TAPA: Covid-19 vaccine creates “biggest security challenge for a generation”

By Rachelle Harry

The Transported Asset Protection Association (TAPA) has warned that the transportation of Covid-19 vaccines presents the “biggest security challenge for a generation” in supply chains.

The association said the estimated 7bn to 19bn doses of vaccines that are required to completely eradicate the deadly virus will place “unprecedented demands” on pharma supply chains. 

As the air cargo industry gears up for the widespread distribution of vaccines, which could start as early as next month, TAPA Middle East and Africa (EMEA) said companies must leave no stone unturned when assessing cargo security risks involved on a country-by-country basis “because the threat of cargo theft is never far away”.

Thorsten Neumann, president and chief executive of TAPA EMEA, said: “With a black market controlled by supply and demand, organised crime groups will be very aware of the value of doses of the vaccine and are highly likely to be looking for ways to intercept supply chains to steal shipments, especially with such high volumes being distributed within a short timescale.

“As we have already seen this year with the high number of thefts of Personal Protective Equipment (PPE) from supply chains, cargo thieves are very active in targeting Covid-related products so, as industry, we must be ready.”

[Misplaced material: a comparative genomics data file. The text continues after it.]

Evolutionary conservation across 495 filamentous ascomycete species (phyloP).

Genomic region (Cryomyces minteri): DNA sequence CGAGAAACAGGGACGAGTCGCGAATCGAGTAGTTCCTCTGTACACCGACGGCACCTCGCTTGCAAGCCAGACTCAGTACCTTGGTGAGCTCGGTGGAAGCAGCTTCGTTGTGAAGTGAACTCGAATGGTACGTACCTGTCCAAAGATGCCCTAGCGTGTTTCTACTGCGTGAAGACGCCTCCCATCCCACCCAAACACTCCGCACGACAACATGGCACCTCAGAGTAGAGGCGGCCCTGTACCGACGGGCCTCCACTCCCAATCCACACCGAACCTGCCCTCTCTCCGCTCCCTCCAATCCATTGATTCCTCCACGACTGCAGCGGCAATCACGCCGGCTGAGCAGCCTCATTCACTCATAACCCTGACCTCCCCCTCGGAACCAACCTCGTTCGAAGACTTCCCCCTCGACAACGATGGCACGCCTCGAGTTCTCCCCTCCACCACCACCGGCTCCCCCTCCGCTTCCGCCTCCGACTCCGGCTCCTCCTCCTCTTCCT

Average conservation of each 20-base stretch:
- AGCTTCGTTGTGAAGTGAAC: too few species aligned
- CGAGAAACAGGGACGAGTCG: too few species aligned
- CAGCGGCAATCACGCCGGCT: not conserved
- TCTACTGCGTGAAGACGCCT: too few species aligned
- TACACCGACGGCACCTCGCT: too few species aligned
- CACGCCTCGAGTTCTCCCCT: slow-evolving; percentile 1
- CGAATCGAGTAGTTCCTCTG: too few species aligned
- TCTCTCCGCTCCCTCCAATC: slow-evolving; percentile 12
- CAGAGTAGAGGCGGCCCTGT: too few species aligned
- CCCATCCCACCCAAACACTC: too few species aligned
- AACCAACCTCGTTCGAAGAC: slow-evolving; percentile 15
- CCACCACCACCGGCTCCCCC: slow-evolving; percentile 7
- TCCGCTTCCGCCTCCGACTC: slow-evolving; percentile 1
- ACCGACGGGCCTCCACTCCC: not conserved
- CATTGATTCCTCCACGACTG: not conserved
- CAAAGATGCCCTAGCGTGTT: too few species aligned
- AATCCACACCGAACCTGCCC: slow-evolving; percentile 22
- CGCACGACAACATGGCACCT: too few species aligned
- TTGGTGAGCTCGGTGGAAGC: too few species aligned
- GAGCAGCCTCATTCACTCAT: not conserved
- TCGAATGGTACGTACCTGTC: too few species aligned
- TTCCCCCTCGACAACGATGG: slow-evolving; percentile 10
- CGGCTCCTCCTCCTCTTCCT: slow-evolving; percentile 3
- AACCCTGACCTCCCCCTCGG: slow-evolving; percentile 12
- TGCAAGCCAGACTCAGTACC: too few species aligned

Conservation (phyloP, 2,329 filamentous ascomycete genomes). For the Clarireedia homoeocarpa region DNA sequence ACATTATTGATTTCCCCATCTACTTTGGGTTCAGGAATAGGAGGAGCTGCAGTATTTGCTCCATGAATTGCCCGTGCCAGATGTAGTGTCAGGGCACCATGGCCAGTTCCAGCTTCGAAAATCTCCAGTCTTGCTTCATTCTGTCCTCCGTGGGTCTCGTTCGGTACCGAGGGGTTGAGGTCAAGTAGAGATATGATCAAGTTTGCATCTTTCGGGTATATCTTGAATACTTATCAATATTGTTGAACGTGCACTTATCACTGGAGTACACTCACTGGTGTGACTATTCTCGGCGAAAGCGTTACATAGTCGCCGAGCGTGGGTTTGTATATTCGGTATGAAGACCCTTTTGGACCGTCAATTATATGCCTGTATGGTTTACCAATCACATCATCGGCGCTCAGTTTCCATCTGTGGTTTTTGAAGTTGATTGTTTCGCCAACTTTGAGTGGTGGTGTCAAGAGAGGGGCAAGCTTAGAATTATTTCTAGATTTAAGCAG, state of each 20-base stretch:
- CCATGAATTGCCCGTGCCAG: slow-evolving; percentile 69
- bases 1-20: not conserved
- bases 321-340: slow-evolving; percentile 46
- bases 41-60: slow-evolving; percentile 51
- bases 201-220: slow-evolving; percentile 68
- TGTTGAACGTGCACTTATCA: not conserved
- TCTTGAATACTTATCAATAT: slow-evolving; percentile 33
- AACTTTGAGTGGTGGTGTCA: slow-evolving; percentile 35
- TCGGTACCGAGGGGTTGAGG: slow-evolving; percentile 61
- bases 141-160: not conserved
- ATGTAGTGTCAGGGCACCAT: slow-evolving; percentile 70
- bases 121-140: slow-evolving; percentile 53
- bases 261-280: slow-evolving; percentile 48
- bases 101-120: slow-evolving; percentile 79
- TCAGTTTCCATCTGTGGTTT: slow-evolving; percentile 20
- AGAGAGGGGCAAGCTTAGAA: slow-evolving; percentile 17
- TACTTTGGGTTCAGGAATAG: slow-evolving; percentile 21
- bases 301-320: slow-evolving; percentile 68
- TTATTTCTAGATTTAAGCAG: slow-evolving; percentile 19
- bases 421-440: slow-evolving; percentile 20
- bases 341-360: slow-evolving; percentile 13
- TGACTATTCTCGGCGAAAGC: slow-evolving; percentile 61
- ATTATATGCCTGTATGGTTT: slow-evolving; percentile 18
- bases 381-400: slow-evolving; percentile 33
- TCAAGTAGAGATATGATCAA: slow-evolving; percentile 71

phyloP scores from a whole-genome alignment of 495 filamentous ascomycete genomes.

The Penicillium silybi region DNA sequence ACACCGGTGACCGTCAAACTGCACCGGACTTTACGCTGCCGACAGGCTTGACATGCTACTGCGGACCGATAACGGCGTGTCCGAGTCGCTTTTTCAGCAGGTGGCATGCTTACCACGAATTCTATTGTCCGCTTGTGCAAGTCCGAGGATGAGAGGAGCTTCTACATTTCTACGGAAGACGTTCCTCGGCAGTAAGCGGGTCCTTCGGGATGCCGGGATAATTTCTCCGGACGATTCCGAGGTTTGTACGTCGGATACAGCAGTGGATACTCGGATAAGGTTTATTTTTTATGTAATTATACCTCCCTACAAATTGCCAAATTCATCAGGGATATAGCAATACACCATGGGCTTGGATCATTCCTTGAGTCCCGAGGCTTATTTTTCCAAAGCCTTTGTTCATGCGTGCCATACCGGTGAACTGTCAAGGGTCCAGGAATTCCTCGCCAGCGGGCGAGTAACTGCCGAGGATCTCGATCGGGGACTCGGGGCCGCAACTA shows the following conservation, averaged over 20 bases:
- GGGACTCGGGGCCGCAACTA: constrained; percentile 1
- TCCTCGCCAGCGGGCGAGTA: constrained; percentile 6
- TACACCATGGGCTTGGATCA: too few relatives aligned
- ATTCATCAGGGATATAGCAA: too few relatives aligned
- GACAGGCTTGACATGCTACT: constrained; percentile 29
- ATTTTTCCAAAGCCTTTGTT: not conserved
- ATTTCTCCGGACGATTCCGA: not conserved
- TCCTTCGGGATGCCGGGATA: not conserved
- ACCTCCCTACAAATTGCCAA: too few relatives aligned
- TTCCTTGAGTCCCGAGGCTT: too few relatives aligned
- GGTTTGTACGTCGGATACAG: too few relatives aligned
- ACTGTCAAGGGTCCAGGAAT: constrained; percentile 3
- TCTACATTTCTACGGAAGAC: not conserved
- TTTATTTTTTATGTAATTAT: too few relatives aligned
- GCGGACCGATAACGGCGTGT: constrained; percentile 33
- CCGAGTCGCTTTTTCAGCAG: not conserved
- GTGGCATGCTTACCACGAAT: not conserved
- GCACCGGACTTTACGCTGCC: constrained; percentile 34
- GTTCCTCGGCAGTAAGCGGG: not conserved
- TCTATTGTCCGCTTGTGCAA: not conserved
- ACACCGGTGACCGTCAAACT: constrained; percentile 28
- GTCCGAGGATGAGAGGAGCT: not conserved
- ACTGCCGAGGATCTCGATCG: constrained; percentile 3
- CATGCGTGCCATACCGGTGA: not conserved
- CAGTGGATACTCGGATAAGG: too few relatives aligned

Neumann advised that TAPA members involved in vaccine distribution can use the association’s cargo crime intelligence tools and industry standards to effectively support their in-house supply chain security programmes.

He added: “Ensuring the secure storage, transportation and delivery of every pharmaceutical shipment is of paramount importance to the healthcare industry to ensure patient safety. This explains why pharmaceutical supply chains are among the most resilient of any sector.

“In terms of cargo security, the true cost of loss of a pharma cargo has been estimated to be between five to seven times the value of the product because of the domino-effect it creates, including wide-scale product recalls, not to mention reputational damage to companies.

“Product losses are clearly the biggest threat but contamination of pharma cargoes during a cargo crime — even if they are not actually stolen — can be just as damaging.”

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